It may be observed that most of these Indian traditions were originally poems. It is probable that all were sung, while they still retained the character of serious mythical or sacred narrative. Now they are in the transition state of heroic tales. But they unquestionably still retain many passages of very great antiquity, and it is not impossible that Eskimo and even Norse songs are still preserved in them. In this tale the following coincidences with passages in the Elder Edda (Hymiskvida) are remarkable. In both the host asks his guest to go with him to catch whales, to which the latter assents.
"We three to-morrow night
Shall be compelled
On what we catch to live.'
Thor said he would
On the sea row."
Kitpooseagunow picks up the heavy canoe, with its oars and a spear, and carries them.
grasped the prow
quickly with its hold-water,
lifted the boat
together with its oars
and scoop ;
bore to the dwelling
the curved vessel."
Glooskap, asks which of the two shall take the paddle, and which sit in the stern. Hymir inquires,--
"Wilt thou do
half the work with me?
either the whales
home to the dwelling bear,
Or the boat
Kitpooseagunow drew up a whale.
"The mighty Hymir,
two whales drew
up with his hook."
After this whale-fishing, the Scandinavian giants at home have a trial of strength and endurance. Thor throws a cup at Hymir. This cup can only be broken on Hymir's head, which is of ice, and intensely hard.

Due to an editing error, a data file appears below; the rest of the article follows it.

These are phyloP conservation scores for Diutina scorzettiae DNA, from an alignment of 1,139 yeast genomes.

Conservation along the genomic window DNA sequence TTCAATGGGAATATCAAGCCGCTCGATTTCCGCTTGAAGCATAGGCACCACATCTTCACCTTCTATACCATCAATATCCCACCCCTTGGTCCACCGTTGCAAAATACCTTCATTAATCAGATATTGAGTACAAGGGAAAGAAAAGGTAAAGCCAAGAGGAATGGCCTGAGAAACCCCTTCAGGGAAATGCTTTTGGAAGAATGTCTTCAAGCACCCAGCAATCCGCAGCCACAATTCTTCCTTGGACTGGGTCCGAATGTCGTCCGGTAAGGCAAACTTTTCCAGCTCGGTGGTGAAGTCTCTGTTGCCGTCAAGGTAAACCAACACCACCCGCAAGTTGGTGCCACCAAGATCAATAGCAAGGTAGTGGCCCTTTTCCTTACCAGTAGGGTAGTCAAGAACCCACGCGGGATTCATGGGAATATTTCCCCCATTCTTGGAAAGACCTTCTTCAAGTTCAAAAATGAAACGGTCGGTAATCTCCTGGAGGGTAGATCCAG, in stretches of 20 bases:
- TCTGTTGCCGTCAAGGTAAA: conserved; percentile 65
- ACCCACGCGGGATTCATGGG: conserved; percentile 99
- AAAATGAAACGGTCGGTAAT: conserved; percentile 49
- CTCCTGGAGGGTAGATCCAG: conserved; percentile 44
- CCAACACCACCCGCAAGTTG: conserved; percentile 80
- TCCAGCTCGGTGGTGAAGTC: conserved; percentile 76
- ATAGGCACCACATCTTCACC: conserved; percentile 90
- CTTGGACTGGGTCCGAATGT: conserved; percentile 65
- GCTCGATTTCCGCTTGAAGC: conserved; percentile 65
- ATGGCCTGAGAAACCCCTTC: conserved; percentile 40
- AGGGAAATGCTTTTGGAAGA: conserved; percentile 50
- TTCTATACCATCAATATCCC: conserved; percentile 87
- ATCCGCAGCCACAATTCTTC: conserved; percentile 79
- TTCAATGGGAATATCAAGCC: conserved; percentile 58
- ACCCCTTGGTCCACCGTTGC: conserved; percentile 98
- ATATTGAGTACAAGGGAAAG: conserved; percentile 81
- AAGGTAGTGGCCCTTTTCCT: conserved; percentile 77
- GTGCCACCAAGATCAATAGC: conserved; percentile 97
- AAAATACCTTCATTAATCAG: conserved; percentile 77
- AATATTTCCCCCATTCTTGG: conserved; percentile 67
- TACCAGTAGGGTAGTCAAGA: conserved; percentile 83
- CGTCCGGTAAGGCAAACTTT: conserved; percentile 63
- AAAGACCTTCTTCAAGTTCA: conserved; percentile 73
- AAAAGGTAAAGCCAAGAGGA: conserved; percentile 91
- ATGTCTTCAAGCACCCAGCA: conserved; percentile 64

"That is harder
than any cup."
This is therefore an effort on the part of Thor to overcome Cold. Hymir is the incarnation of Cold itself.
"The icebergs resounded
as the churl approached; p. 81
the thicket on his cheeks
In shivers flew the pillars
At the Jotun's glance."
That is, the frost cracks the stones and rocks. In the Indian tale the two giants try to see which can freeze the other. In both there is distinctly a contest, In the Norse tale Strength or Heat fights Frost; in the American, Frost is battled with by Frost as a rival.
It may be observed that the Indian tale is far from being perfect, and that in all probability the whole of it includes a fishing for the sea-serpent.
It is plainly set forth in the Edda that Cold may be overcome by a magic spell. Thus Groa (Grougaldr, 12) promises her son a rune to effect this:—
"A seventh (charm) I will sing thee
If on a mountain high
frost should assail thee,
deadly cold shall not
thy body injure,
nor draw it to thy limbs."